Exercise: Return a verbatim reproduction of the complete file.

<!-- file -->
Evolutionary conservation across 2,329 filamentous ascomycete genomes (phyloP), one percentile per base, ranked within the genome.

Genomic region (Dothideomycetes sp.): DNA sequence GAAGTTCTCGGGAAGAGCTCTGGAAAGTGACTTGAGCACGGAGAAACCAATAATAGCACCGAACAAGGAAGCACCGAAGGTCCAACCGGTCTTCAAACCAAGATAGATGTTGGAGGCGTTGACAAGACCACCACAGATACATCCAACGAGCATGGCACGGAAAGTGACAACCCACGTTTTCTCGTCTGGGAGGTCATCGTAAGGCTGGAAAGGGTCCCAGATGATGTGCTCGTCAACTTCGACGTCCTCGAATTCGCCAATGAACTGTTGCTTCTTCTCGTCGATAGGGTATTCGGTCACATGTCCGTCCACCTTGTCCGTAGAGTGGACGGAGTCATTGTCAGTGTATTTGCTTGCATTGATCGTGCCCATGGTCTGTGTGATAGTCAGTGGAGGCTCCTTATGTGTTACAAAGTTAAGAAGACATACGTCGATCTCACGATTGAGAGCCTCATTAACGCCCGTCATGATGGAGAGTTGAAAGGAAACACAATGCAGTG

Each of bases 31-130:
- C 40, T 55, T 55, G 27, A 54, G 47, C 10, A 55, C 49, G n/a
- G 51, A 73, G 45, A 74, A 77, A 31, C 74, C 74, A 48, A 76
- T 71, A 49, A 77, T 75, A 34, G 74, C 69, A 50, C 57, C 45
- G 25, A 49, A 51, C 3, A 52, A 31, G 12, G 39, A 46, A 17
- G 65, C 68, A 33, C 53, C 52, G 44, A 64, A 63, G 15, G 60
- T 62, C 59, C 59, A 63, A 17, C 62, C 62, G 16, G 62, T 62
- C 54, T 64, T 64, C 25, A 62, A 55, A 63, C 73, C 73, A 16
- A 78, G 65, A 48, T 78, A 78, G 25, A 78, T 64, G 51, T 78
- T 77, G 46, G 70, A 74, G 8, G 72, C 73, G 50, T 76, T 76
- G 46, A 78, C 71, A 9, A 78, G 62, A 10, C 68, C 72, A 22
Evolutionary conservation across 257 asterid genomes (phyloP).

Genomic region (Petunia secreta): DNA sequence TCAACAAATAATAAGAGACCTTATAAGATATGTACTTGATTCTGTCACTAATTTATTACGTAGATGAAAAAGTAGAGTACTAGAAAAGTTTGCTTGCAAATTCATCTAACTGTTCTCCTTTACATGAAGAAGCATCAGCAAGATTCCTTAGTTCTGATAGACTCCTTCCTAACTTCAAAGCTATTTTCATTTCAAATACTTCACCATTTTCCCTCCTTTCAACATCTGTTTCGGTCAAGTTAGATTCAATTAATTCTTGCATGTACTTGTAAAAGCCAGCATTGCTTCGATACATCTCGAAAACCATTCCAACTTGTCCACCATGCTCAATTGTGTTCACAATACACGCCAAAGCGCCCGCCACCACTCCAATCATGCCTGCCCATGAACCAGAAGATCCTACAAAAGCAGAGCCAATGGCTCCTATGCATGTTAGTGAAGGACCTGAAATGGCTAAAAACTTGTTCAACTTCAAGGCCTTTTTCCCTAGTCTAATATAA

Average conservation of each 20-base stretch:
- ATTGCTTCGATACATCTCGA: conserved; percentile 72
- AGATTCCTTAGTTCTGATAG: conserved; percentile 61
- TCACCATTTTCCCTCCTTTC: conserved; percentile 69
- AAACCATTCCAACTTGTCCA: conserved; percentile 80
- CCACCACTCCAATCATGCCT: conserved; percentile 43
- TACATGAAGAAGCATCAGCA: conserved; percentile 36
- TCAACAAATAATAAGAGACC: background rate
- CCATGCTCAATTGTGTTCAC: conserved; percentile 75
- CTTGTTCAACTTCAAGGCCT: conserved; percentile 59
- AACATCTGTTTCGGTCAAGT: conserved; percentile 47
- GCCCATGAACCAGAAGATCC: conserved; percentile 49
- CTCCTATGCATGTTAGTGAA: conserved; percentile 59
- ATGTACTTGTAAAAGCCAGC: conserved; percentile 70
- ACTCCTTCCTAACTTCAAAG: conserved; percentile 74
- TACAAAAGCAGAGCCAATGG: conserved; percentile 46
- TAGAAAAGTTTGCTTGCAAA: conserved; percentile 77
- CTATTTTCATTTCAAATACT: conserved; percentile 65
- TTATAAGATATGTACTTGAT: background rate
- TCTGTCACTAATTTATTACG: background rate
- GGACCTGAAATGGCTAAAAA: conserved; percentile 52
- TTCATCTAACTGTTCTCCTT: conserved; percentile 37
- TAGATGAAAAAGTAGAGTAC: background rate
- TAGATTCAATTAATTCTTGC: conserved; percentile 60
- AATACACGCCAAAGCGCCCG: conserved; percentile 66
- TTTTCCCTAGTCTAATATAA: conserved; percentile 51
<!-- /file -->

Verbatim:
Evolutionary conservation across 2,329 filamentous ascomycete genomes (phyloP), one percentile per base, ranked within the genome.

Genomic region (Dothideomycetes sp.): DNA sequence GAAGTTCTCGGGAAGAGCTCTGGAAAGTGACTTGAGCACGGAGAAACCAATAATAGCACCGAACAAGGAAGCACCGAAGGTCCAACCGGTCTTCAAACCAAGATAGATGTTGGAGGCGTTGACAAGACCACCACAGATACATCCAACGAGCATGGCACGGAAAGTGACAACCCACGTTTTCTCGTCTGGGAGGTCATCGTAAGGCTGGAAAGGGTCCCAGATGATGTGCTCGTCAACTTCGACGTCCTCGAATTCGCCAATGAACTGTTGCTTCTTCTCGTCGATAGGGTATTCGGTCACATGTCCGTCCACCTTGTCCGTAGAGTGGACGGAGTCATTGTCAGTGTATTTGCTTGCATTGATCGTGCCCATGGTCTGTGTGATAGTCAGTGGAGGCTCCTTATGTGTTACAAAGTTAAGAAGACATACGTCGATCTCACGATTGAGAGCCTCATTAACGCCCGTCATGATGGAGAGTTGAAAGGAAACACAATGCAGTG

Each of bases 31-130:
- C 40, T 55, T 55, G 27, A 54, G 47, C 10, A 55, C 49, G n/a
- G 51, A 73, G 45, A 74, A 77, A 31, C 74, C 74, A 48, A 76
- T 71, A 49, A 77, T 75, A 34, G 74, C 69, A 50, C 57, C 45
- G 25, A 49, A 51, C 3, A 52, A 31, G 12, G 39, A 46, A 17
- G 65, C 68, A 33, C 53, C 52, G 44, A 64, A 63, G 15, G 60
- T 62, C 59, C 59, A 63, A 17, C 62, C 62, G 16, G 62, T 62
- C 54, T 64, T 64, C 25, A 62, A 55, A 63, C 73, C 73, A 16
- A 78, G 65, A 48, T 78, A 78, G 25, A 78, T 64, G 51, T 78
- T 77, G 46, G 70, A 74, G 8, G 72, C 73, G 50, T 76, T 76
- G 46, A 78, C 71, A 9, A 78, G 62, A 10, C 68, C 72, A 22
Evolutionary conservation across 257 asterid genomes (phyloP).

Genomic region (Petunia secreta): DNA sequence TCAACAAATAATAAGAGACCTTATAAGATATGTACTTGATTCTGTCACTAATTTATTACGTAGATGAAAAAGTAGAGTACTAGAAAAGTTTGCTTGCAAATTCATCTAACTGTTCTCCTTTACATGAAGAAGCATCAGCAAGATTCCTTAGTTCTGATAGACTCCTTCCTAACTTCAAAGCTATTTTCATTTCAAATACTTCACCATTTTCCCTCCTTTCAACATCTGTTTCGGTCAAGTTAGATTCAATTAATTCTTGCATGTACTTGTAAAAGCCAGCATTGCTTCGATACATCTCGAAAACCATTCCAACTTGTCCACCATGCTCAATTGTGTTCACAATACACGCCAAAGCGCCCGCCACCACTCCAATCATGCCTGCCCATGAACCAGAAGATCCTACAAAAGCAGAGCCAATGGCTCCTATGCATGTTAGTGAAGGACCTGAAATGGCTAAAAACTTGTTCAACTTCAAGGCCTTTTTCCCTAGTCTAATATAA

Average conservation of each 20-base stretch:
- ATTGCTTCGATACATCTCGA: conserved; percentile 72
- AGATTCCTTAGTTCTGATAG: conserved; percentile 61
- TCACCATTTTCCCTCCTTTC: conserved; percentile 69
- AAACCATTCCAACTTGTCCA: conserved; percentile 80
- CCACCACTCCAATCATGCCT: conserved; percentile 43
- TACATGAAGAAGCATCAGCA: conserved; percentile 36
- TCAACAAATAATAAGAGACC: background rate
- CCATGCTCAATTGTGTTCAC: conserved; percentile 75
- CTTGTTCAACTTCAAGGCCT: conserved; percentile 59
- AACATCTGTTTCGGTCAAGT: conserved; percentile 47
- GCCCATGAACCAGAAGATCC: conserved; percentile 49
- CTCCTATGCATGTTAGTGAA: conserved; percentile 59
- ATGTACTTGTAAAAGCCAGC: conserved; percentile 70
- ACTCCTTCCTAACTTCAAAG: conserved; percentile 74
- TACAAAAGCAGAGCCAATGG: conserved; percentile 46
- TAGAAAAGTTTGCTTGCAAA: conserved; percentile 77
- CTATTTTCATTTCAAATACT: conserved; percentile 65
- TTATAAGATATGTACTTGAT: background rate
- TCTGTCACTAATTTATTACG: background rate
- GGACCTGAAATGGCTAAAAA: conserved; percentile 52
- TTCATCTAACTGTTCTCCTT: conserved; percentile 37
- TAGATGAAAAAGTAGAGTAC: background rate
- TAGATTCAATTAATTCTTGC: conserved; percentile 60
- AATACACGCCAAAGCGCCCG: conserved; percentile 66
- TTTTCCCTAGTCTAATATAA: conserved; percentile 51